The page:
Imagine you are a major retailer planning to enter an ‘adjacent’ $50B retail market, and you specifically want to attack the market leader for ‘strategic’ reasons. But there’s a catch:
1. The market leader has 15 years accumulated experience in the sector – you have none; and
2. They have nearly 10x the market share of their nearest competitor … (~18% vs. ~2% market share - your likely entry point)
A tough ask. But wait. There’s more.
By dint of your competitor’s history and industry position, they have a lock on most of the good locations for outlets: you will have to settle for less attractive locations. But you want to execute a rapid roll-out growth strategy so you will also pay a premium for these less attractive sites to satisfy your timing needs.
Sir Humphrey (Yes, Minister) would call this a ‘bold decision’. But this was the decision Woolworths' board made when they approved the Masters Home Improvement strategy.
The investment to date is around $3B with accumulated losses of more than $500M, and the prospect it could be 2019 before Masters returns to the black. Exit costs have been estimated at $1.6B.
A decade ago Woolworths rated among Robert Gottliebsen's 'best' (10 Best and 10 Worst Decisions of Australian CEO’s) for Project Refresh. Today, they would make his ‘worst’ category for their investment in Masters Home Improvement.
Woolworths’ decision to compete head to head with Bunnings, Project Oxygen, was designed to ‘suck the oxygen out of Wesfarmers’ distracting them in their effort to turn around their newly acquired Coles group. Ironically the only one that appears to have been distracted has been Woolworths. Coles has outperformed Woolworths on earnings growth for the past 23 quarters. And Woolworths also sold Dick Smith to private equity for the knock-down price of $20M: it re-floated 12 months later and has a $525M current market capital (25 May 2015). One analyst labelled the Masters investment as “the greatest own goal in recent Australian business history”.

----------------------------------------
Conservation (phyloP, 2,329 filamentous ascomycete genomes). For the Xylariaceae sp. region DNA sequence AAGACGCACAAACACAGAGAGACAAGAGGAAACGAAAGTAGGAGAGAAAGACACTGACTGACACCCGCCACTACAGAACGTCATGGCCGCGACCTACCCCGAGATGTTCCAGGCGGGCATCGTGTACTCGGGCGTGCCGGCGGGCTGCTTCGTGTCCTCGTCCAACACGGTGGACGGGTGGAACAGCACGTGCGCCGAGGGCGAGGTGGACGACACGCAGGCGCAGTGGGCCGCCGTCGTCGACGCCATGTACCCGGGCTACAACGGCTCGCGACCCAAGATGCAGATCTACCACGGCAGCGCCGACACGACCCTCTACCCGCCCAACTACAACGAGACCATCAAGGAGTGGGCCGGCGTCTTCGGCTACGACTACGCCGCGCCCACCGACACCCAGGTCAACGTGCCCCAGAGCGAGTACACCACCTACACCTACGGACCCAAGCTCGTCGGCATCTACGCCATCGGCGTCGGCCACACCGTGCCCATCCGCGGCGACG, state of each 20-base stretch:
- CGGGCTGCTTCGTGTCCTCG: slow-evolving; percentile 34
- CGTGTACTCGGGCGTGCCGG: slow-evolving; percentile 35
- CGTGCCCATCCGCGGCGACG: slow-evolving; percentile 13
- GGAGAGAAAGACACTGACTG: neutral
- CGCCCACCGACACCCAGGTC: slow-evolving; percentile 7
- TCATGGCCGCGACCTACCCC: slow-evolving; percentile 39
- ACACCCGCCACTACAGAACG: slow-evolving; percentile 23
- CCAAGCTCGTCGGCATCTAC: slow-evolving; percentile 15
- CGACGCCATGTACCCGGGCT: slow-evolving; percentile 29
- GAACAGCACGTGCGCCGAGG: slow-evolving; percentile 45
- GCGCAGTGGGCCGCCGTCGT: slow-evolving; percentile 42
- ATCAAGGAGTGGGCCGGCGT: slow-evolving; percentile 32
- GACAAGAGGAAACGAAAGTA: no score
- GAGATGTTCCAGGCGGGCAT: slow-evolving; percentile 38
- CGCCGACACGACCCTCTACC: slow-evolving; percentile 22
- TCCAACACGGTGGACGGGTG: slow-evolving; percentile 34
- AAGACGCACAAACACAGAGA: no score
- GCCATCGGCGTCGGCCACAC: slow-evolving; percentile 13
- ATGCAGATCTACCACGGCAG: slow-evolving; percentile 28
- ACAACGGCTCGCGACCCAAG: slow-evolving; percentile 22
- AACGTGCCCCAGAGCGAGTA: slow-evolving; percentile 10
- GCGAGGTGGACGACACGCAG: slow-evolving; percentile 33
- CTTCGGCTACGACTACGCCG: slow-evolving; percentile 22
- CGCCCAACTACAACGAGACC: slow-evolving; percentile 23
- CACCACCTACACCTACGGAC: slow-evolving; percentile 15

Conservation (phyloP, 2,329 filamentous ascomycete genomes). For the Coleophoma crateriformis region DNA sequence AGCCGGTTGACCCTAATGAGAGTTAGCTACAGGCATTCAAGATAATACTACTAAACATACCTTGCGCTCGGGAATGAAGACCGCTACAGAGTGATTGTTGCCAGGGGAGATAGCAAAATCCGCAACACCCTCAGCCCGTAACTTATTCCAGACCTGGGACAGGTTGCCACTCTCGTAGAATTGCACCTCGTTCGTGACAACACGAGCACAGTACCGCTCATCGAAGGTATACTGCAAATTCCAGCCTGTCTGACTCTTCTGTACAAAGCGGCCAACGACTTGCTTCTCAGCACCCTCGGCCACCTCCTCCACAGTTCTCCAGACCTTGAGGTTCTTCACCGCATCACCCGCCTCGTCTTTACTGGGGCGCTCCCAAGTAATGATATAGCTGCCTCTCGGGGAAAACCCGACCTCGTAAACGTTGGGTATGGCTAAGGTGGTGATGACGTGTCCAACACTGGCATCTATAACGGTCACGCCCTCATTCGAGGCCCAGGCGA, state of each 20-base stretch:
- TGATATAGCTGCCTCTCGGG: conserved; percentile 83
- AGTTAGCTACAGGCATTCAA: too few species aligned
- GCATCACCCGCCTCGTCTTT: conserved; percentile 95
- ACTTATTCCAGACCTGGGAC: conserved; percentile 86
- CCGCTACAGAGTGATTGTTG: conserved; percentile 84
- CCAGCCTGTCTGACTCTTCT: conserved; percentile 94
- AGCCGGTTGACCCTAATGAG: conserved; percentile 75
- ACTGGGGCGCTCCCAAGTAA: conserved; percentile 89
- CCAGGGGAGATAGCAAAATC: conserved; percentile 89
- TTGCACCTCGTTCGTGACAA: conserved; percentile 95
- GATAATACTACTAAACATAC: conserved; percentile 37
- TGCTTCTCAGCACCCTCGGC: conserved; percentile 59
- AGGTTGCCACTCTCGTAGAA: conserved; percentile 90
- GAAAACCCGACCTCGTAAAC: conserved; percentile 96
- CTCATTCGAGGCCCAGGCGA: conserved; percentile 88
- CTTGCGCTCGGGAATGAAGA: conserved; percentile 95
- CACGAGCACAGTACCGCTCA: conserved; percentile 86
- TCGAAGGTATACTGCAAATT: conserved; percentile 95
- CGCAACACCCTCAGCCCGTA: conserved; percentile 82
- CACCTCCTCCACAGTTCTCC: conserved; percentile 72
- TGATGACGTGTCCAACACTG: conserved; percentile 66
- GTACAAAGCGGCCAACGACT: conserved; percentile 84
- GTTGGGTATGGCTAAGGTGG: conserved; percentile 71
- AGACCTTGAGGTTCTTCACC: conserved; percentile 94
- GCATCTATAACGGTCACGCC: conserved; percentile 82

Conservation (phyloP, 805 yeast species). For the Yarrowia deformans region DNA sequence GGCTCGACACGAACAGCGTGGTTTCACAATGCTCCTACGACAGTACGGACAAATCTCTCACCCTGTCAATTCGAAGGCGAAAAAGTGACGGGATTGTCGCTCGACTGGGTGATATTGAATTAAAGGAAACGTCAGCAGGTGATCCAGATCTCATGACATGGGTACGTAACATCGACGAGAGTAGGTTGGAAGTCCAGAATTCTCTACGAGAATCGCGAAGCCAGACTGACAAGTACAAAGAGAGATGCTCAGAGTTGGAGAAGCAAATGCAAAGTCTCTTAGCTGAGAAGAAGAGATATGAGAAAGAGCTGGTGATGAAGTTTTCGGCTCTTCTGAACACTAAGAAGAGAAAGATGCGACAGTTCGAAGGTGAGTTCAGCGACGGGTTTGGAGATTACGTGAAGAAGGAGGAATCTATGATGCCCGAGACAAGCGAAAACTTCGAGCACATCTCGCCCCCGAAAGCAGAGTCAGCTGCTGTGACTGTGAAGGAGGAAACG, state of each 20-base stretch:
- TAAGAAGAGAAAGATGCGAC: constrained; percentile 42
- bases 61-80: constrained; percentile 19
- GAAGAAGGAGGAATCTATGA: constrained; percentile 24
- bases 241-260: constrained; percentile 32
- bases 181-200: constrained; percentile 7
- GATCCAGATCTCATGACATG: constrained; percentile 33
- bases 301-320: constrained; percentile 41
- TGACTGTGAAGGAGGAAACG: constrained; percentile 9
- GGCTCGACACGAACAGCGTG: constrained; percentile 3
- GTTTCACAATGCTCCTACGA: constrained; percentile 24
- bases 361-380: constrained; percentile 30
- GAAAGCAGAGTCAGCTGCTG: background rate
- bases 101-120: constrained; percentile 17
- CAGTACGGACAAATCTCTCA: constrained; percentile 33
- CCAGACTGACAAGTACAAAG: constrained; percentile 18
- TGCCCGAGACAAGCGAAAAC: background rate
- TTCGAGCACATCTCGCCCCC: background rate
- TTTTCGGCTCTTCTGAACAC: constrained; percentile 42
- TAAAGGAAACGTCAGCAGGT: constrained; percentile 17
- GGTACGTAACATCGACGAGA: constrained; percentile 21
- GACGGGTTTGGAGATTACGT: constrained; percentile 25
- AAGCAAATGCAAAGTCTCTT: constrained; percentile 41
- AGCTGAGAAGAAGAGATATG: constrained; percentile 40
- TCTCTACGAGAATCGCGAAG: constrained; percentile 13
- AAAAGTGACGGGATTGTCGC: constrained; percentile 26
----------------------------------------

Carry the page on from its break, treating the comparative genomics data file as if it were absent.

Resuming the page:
What happened? In short, Woolworths made almost every mistake in the book. The investment decision reflects both individual and institutional failures of decision-making: hubris; over-optimism; execution failures; and a continuing risk of escalating commitment (the sunk cost fallacy).
How can you avoid these traps? Here's five simple suggestions.
1. Awareness is not an antidote to this sort of error ridden decision-making. Test your decision-making processes and see how they stack up in terms of protecting your organisation against these common flaws.
2. Take an ‘outside view’ to challenge hubris. Instead of looking at your specific decision, with all your plans, forecasts, estimates and models, ask yourself what the external experience is for similar cases. Have you ever known anyone successfully attack a market dominant player – with a 15 year experience advantage, and a 10-fold market share advantage – from a position of structural cost and location disadvantage?
3. Use ‘premortems’ to challenge optimism. Project yourself into the future and imagine your venture has failed. Why has that happened? What can you do to de-risk your venture. If that’s too hard, add 20-25% to the downside in your pessimistic scenario.
4. Establish exit triggers ahead of entry to avoid escalating commitment (the deep seated bias to make choices that affirm previous choices). What would be a trigger for you to abandon your strategy? Or at the very least, initiate a major review? And subject each incremental investment decision to rigorous investment analysis based solely on incremental value versus incremental capital.
5. If you think the rules of economics don't apply, think again. As McKinsey's say even executives with solid instincts can be 'seduced' by the idea of exceptionalism.
Remember, it's cheaper to learn from other's experience.